Posted by: Pluralist on Wednesday, 30 May 2007 at 2:57pm BST

"liberals like Ford Elms (sadly no longer posting here)"

SADLY no longer posting here?
NP, you are surely the most thick skinned fellow I know. I’d like to refer you back to thread www.thinkinganglicans.org.uk/archives/002378.html and within that comments:
Posted by: Ford Elms on Friday, 4 May 2007 at 1:33pm BST
Posted by: Ford Elms on Saturday, 5 May 2007 at 3:18pm BST
Posted by: Erika Baker on Saturday, 5 May 2007 at 6:18pm BST
Posted by: Ford Elms on Sunday, 6 May 2007 at 12:17pm BST
Posted by: Ford Elms on Tuesday, 8 May 2007 at 11:49am BST
Posted by: Göran Koch-Swahne on Tuesday, 8 May 2007 at 8:33pm BST
Posted by: Erika Baker on Tuesday, 8 May 2007 at 10:03pm BST
Posted by: Ford Elms on Wednesday, 9 May 2007 at 11:31am BST
Posted by: Erika Baker on Wednesday, 9 May 2007 at 10:18pm BST
Posted by: Ford Elms on Thursday, 10 May 2007 at 12:14pm BST

And the conclusion of this on
http://www.thinkinganglicans.org.uk/archives/002388.html
Posted by: Ford Elms on Thursday, 17 May 2007 at 6:07pm BST

Posted by: Erika Baker on Wednesday, 30 May 2007 at 3:13pm BST

Pluralist,
how do spiritual experiences of God fit into this scheme?

Posted by: Erika Baker on Wednesday, 30 May 2007 at 4:57pm BST

Honestly Erika - I think it is a shame Ford is not around....he was very different in his approach compared to someone like Merseymike and holds much deeper Anglican beliefs than some others posting.

I have a lot of respect for Ford - even though we disagreed sometimes on TA

Posted by: NP on Wednesday, 30 May 2007 at 5:24pm BST

Well, NP, it seems I posted too soon and I am as happy as you that Ford is now back.
Still... did you read any of the references I posted?
I have often felt very personally hurt by your judgmental and sarcastic mails that ignored every real argument I or anyone else made, and so has Ford. This goes well beyond "we disagreed sometimes on TA".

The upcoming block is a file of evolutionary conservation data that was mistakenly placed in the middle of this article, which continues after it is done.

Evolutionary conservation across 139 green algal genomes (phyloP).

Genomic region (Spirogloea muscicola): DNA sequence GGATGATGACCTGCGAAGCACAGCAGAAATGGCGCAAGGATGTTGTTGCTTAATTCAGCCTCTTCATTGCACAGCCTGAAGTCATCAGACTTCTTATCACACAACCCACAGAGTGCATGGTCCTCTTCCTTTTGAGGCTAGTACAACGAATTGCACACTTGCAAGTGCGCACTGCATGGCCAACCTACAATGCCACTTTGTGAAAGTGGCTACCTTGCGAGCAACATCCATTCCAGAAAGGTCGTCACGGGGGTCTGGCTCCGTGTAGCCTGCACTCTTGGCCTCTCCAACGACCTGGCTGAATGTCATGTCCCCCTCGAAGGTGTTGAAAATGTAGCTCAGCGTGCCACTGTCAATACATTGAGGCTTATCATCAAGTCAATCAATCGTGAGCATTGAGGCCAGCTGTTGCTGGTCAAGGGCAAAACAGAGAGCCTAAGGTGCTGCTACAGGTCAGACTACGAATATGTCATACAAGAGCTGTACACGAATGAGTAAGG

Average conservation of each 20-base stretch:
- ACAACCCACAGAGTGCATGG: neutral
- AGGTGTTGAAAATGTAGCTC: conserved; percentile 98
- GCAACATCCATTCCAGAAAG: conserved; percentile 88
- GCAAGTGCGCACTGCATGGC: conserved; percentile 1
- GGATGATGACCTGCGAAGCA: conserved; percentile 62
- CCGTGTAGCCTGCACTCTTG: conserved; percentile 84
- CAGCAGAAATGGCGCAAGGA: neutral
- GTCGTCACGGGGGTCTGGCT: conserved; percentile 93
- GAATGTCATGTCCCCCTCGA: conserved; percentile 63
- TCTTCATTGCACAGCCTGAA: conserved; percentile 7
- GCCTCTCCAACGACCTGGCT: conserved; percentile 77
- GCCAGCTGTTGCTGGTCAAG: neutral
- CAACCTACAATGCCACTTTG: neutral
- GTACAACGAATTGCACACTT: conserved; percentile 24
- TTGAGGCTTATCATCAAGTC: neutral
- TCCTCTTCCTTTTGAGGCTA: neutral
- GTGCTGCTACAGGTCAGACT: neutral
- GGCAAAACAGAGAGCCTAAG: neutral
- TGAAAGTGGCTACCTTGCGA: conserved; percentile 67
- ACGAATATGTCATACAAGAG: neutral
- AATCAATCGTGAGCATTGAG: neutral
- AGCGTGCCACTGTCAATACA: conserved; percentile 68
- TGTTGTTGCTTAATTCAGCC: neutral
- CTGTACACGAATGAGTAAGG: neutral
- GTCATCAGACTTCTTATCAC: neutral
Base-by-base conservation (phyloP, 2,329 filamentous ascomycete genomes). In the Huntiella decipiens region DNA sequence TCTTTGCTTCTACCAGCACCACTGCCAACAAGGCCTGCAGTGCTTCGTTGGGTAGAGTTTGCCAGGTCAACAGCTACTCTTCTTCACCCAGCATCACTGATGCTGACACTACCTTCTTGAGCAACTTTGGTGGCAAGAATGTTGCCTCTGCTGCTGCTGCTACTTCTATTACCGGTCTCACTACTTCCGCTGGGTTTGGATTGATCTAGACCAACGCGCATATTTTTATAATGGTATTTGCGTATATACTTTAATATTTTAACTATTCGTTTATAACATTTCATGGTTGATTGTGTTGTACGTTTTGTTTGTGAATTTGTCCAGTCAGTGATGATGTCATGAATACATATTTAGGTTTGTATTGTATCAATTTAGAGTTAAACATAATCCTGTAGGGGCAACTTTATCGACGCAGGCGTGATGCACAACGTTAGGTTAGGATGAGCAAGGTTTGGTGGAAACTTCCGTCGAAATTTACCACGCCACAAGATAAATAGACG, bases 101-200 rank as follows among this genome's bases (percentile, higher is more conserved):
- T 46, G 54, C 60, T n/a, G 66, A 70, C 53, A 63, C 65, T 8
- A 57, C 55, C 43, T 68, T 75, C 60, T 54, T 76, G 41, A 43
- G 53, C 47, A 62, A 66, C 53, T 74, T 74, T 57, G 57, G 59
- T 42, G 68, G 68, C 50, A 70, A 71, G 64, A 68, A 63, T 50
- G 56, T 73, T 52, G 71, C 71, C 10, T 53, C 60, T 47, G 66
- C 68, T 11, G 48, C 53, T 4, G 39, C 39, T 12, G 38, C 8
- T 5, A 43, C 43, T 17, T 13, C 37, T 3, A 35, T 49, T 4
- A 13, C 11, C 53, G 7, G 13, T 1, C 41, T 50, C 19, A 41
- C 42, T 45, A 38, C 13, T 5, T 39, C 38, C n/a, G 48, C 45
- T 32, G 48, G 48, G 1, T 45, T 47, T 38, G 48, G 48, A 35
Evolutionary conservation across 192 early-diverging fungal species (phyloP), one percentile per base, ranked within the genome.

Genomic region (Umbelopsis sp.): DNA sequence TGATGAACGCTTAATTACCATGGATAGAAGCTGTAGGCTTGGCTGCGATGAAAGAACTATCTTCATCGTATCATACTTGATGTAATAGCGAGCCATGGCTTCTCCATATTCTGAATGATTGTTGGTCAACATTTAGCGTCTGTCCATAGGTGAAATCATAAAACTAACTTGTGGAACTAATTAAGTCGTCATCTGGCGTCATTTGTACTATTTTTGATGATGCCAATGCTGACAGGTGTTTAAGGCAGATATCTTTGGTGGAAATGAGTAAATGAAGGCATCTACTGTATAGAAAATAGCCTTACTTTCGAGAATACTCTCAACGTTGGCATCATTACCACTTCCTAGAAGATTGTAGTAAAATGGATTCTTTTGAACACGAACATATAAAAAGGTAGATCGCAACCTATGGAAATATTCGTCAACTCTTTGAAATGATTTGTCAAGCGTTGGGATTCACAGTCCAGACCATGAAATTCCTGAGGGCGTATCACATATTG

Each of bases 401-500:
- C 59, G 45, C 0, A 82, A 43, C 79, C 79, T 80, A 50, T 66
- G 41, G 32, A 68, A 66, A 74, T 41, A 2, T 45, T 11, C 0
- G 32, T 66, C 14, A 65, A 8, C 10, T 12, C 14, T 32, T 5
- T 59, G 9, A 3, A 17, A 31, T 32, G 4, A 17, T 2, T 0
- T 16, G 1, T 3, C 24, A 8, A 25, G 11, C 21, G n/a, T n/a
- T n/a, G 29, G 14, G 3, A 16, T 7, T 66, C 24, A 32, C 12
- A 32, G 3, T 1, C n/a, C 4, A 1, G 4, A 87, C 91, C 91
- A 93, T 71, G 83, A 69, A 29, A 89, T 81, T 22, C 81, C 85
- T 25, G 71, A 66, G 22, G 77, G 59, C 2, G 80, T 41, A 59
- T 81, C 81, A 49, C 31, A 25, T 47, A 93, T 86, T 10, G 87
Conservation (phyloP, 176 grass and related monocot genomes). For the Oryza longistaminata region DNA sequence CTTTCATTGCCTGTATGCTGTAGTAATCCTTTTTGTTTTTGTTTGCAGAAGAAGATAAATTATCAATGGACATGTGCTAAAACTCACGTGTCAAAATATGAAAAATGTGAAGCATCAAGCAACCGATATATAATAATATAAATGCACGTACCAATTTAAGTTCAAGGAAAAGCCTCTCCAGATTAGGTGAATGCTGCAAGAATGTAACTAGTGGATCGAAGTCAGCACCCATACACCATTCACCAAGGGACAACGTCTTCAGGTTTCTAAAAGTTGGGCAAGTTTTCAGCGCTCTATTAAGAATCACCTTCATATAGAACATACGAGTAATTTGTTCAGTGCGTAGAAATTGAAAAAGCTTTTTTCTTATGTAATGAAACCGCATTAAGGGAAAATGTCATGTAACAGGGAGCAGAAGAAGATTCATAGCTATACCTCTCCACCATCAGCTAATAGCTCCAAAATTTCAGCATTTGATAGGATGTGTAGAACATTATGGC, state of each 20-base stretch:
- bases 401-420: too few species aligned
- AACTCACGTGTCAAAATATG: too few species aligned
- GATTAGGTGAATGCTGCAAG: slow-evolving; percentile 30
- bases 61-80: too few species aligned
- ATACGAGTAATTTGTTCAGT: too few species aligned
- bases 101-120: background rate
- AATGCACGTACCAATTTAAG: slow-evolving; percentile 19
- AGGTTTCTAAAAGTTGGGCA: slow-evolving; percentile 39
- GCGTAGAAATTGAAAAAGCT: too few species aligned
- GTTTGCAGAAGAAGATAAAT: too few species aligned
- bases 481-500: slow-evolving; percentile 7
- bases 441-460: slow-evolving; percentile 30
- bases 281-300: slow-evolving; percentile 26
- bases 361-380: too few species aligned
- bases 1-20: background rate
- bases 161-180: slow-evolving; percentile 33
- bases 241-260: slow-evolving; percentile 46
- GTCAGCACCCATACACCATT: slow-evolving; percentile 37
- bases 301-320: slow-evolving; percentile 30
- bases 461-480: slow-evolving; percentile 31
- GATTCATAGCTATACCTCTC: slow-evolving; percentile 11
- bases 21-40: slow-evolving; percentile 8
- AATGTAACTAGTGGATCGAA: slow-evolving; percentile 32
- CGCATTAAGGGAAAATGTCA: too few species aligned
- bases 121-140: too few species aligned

Whatever our views, I do think we have a responsibility to treat our discussion partners with care, and it does strike me that you're not even aware of the effect you have on people.

Posted by: Erika Baker on Wednesday, 30 May 2007 at 6:25pm BST

NP,
Talk about heaping coals on the head of someone who does you wrong! I am, sincerely, touched. Given the other posts I have made on this one day return, I will now go away suitably chastened! Do consider what the difference you perceive actually means, though. Might it be that there are more categories in the world than Pure Evangelical and Faithless Liberal? I'm neither, you see, though you would put me solidly in the Liberal camp. Might it be that my frustration, spoken of in other posts today, is actually just a poor reaction to people having a "good arg" as we would say, with no real attempt at agreement? That isn't a scornful assessment. I mean, I do very much enjoy arguing for the sake of it, as do others, like you, I suspect. Perhaps I need to get over myself.